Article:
Tricksters are often shape shifters, and so you may or may not have to even give them a set form. The most important part of designing a trickster is giving them good myths which paint them as properly dynamic and unpredictable. I would also suggest that if your trickster god is real, they will almost without a doubt at some point arrive to “shake up” the ongoing story. It’s just what they do. Of all gods these are the most active and interventionist. They are often wanderers either by choice, like Coyote, or by edict of a higher power as a punishment, like Sun Wukong. This puts them in constant contact with the common folk, and their daily lives.

A stone carving of a traditional Green-Man figure from Llangwm, Pembrokeshire, Wales.
John Lord from Edinburgh, Scotland, CC BY 2.0, via Wikimedia Commons

A variant of this trickster archetype is the Green Man or the Fae, who specifically represent the capriciousness and danger of the forest manifest in physical form. A green-man is a deity which is associated with the forests and woods. They are often a warden or a guardian and will become angry and retaliate against people who break certain taboos, like cutting trees or hunting certain animals. Pan, the god of the wild in Greco-Roman myth would strike panic into the hearts of those who trespassed on his land by making a terrible goatish-bleat.

These can be tricksters, but can also be more bestial and violent figures. Green-men were blamed for stealing away people who disappeared into the woods. And they were thought to bend paths and confuse people until they became lost. However there were also cultures, like those of the Pacific Northwest, who venerated their green-man figure as a protector of the people who provided for them and led them safely through the woods. These vastly different conceptions of what the forest made into a man is like illustrates vastly different cultural views of the woods, one being highly adversarial, and the other, highly cooperative.

The Fae, or Sidhe, or whatever other particular word a culture has for them, are very similar to the green-man, but viewed as a large collection of beings, rather than a single one. They too can shift paths and play tricks on lost people, or save them and lead them home. But only more animistic cultures with larger pantheons may be willing to accept that there are hundreds of little trickster gods living in the forest.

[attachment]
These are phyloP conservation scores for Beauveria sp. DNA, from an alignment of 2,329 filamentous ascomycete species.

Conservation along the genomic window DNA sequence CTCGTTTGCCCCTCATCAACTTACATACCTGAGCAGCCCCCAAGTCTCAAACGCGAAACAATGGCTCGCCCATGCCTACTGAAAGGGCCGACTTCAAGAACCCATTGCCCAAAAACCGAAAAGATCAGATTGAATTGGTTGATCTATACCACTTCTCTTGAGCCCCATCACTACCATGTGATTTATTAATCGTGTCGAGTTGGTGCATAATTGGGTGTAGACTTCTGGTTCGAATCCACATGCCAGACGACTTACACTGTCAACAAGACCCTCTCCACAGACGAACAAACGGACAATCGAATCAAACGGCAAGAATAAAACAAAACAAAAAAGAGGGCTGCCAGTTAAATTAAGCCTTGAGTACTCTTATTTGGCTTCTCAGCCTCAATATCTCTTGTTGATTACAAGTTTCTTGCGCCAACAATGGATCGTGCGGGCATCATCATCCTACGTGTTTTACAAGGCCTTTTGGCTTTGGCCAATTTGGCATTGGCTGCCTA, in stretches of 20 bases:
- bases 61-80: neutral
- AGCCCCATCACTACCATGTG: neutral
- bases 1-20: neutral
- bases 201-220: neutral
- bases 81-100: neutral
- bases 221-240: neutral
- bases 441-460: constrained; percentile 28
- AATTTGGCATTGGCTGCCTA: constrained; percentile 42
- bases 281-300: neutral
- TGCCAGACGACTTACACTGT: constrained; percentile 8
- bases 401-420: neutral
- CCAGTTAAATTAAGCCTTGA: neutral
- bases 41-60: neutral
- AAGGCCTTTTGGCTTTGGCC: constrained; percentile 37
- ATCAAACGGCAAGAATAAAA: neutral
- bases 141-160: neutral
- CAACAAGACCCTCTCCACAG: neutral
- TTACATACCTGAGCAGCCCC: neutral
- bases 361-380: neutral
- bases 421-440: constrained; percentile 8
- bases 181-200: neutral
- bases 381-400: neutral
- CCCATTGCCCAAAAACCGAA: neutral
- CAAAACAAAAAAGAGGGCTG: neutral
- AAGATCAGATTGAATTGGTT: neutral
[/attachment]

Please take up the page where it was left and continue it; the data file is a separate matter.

The counterpart of the green-man is the hunter-deity. Where the green-man represents the untamed forest, the hunter represents the ways in which man can master the forest. Particularly in hunter-gatherer cultures, hunt-gods can be as important as fertility deities when it comes to securing food for your tribe. Hunters also fill the roll of protectors where the green-man often does not. Many cultures have charms that can be fashioned or prayers that can be said to ask for such a god’s protection while they travel through the woods.

Geographical Gods

Many ancient people believed in gods that inhabited their rivers, their mountains, and their other important geographical landmarks. River gods in particular were often prolific, as it wasn’t uncommon for every named river to have an associated god. Depending on the belief system in question, and how important these landmarks are, the gods here could be major figures in the pantheon; like Hapi, the Egyptian god of the Nile and an important fertility deity, or Enbilulu the Mesopotamian god of the sacred Tigris and Euphrates rivers. Smaller streams and rivers may have no gods at all, and if they do, only ones local to the specific area where they live. An exception to this is if locals begin to associate their local river with an already established god, perhaps as a way to link the river to a particular myth.

These gods vary in form from mythology to mythology. In Greece the river gods were the Potamoi or Okeanides, who were represented in art as either men and women, or else as people with fish tails or bull heads. In China, their river gods took the form of serpentine dragons called lóng, as beautiful as they are powerful, and completely untamed. There is a tendency to depict these river gods with animalistic traits or as outright beasts to indicate the intensity and wildness of the waters. As rivers become smaller and smaller, they are more likely to have more humanoid forms as they become relatively more “tame”.